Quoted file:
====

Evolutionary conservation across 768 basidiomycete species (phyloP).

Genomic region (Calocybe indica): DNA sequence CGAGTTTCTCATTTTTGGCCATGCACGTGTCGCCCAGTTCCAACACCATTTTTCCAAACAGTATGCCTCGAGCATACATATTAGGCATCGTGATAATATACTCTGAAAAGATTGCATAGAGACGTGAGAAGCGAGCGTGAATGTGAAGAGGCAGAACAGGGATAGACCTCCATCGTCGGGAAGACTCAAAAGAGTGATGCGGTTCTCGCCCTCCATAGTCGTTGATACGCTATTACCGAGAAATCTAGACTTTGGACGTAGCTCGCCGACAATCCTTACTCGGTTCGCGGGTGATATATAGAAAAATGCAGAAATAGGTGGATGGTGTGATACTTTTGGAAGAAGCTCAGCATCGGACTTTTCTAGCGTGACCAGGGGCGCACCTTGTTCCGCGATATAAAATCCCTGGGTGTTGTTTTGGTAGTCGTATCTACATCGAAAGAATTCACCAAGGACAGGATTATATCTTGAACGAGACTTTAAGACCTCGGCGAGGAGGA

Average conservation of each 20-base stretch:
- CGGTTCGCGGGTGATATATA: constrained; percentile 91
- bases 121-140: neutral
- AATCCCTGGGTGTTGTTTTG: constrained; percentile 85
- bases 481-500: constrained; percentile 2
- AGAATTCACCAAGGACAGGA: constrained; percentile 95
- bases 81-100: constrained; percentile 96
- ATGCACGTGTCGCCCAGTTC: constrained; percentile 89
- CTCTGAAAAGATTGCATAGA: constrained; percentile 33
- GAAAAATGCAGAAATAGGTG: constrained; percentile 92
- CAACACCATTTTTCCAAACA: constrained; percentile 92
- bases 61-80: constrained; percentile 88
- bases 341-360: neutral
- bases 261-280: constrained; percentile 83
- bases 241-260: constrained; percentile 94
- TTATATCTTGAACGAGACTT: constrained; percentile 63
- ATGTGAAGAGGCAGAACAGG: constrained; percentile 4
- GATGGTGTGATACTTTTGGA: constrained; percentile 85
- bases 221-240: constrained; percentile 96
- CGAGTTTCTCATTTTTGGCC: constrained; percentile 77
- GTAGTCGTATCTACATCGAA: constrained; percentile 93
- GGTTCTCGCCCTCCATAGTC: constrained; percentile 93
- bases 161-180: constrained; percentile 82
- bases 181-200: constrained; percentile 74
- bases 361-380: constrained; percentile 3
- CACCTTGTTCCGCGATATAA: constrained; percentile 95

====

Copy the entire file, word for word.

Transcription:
Evolutionary conservation across 768 basidiomycete species (phyloP).

Genomic region (Calocybe indica): DNA sequence CGAGTTTCTCATTTTTGGCCATGCACGTGTCGCCCAGTTCCAACACCATTTTTCCAAACAGTATGCCTCGAGCATACATATTAGGCATCGTGATAATATACTCTGAAAAGATTGCATAGAGACGTGAGAAGCGAGCGTGAATGTGAAGAGGCAGAACAGGGATAGACCTCCATCGTCGGGAAGACTCAAAAGAGTGATGCGGTTCTCGCCCTCCATAGTCGTTGATACGCTATTACCGAGAAATCTAGACTTTGGACGTAGCTCGCCGACAATCCTTACTCGGTTCGCGGGTGATATATAGAAAAATGCAGAAATAGGTGGATGGTGTGATACTTTTGGAAGAAGCTCAGCATCGGACTTTTCTAGCGTGACCAGGGGCGCACCTTGTTCCGCGATATAAAATCCCTGGGTGTTGTTTTGGTAGTCGTATCTACATCGAAAGAATTCACCAAGGACAGGATTATATCTTGAACGAGACTTTAAGACCTCGGCGAGGAGGA

Average conservation of each 20-base stretch:
- CGGTTCGCGGGTGATATATA: constrained; percentile 91
- bases 121-140: neutral
- AATCCCTGGGTGTTGTTTTG: constrained; percentile 85
- bases 481-500: constrained; percentile 2
- AGAATTCACCAAGGACAGGA: constrained; percentile 95
- bases 81-100: constrained; percentile 96
- ATGCACGTGTCGCCCAGTTC: constrained; percentile 89
- CTCTGAAAAGATTGCATAGA: constrained; percentile 33
- GAAAAATGCAGAAATAGGTG: constrained; percentile 92
- CAACACCATTTTTCCAAACA: constrained; percentile 92
- bases 61-80: constrained; percentile 88
- bases 341-360: neutral
- bases 261-280: constrained; percentile 83
- bases 241-260: constrained; percentile 94
- TTATATCTTGAACGAGACTT: constrained; percentile 63
- ATGTGAAGAGGCAGAACAGG: constrained; percentile 4
- GATGGTGTGATACTTTTGGA: constrained; percentile 85
- bases 221-240: constrained; percentile 96
- CGAGTTTCTCATTTTTGGCC: constrained; percentile 77
- GTAGTCGTATCTACATCGAA: constrained; percentile 93
- GGTTCTCGCCCTCCATAGTC: constrained; percentile 93
- bases 161-180: constrained; percentile 82
- bases 181-200: constrained; percentile 74
- bases 361-380: constrained; percentile 3
- CACCTTGTTCCGCGATATAA: constrained; percentile 95